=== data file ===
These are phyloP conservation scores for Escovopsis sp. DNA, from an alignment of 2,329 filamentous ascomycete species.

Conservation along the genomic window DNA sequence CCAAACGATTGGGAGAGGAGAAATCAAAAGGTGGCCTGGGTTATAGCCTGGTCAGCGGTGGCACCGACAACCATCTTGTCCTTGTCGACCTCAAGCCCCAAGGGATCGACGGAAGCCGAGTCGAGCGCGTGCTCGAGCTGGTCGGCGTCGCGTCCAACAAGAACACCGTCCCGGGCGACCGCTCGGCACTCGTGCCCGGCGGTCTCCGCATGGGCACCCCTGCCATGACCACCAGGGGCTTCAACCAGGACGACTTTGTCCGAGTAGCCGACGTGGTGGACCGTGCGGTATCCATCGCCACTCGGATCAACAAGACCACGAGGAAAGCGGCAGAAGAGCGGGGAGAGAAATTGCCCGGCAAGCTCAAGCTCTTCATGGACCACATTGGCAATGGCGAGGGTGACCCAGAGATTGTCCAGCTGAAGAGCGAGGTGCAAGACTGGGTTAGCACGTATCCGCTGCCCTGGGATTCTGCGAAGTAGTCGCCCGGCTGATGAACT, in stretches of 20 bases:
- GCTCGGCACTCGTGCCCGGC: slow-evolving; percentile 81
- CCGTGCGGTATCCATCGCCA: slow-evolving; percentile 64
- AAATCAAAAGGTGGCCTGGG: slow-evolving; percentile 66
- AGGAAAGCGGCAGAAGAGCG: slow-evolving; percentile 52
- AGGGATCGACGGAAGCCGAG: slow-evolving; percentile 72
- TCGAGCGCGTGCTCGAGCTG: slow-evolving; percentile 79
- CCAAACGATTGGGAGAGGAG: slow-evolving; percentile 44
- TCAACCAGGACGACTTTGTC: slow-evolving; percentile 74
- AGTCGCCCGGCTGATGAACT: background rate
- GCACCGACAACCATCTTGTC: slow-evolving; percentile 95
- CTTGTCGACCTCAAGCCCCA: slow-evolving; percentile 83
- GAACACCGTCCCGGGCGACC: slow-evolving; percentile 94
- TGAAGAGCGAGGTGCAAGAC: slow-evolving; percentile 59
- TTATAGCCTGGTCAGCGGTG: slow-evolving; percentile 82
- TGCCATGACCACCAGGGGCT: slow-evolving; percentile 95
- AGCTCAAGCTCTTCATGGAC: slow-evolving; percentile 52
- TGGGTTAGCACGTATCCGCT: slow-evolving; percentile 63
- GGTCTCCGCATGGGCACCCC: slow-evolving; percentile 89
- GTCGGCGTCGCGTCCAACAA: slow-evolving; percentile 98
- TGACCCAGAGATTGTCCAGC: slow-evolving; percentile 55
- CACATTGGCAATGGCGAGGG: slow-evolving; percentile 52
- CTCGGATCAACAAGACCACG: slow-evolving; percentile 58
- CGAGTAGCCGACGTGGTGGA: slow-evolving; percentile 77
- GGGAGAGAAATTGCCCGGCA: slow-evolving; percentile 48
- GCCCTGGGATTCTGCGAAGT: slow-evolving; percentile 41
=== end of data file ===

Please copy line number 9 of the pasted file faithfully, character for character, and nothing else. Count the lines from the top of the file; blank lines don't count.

- CCAAACGATTGGGAGAGGAG: slow-evolving; percentile 44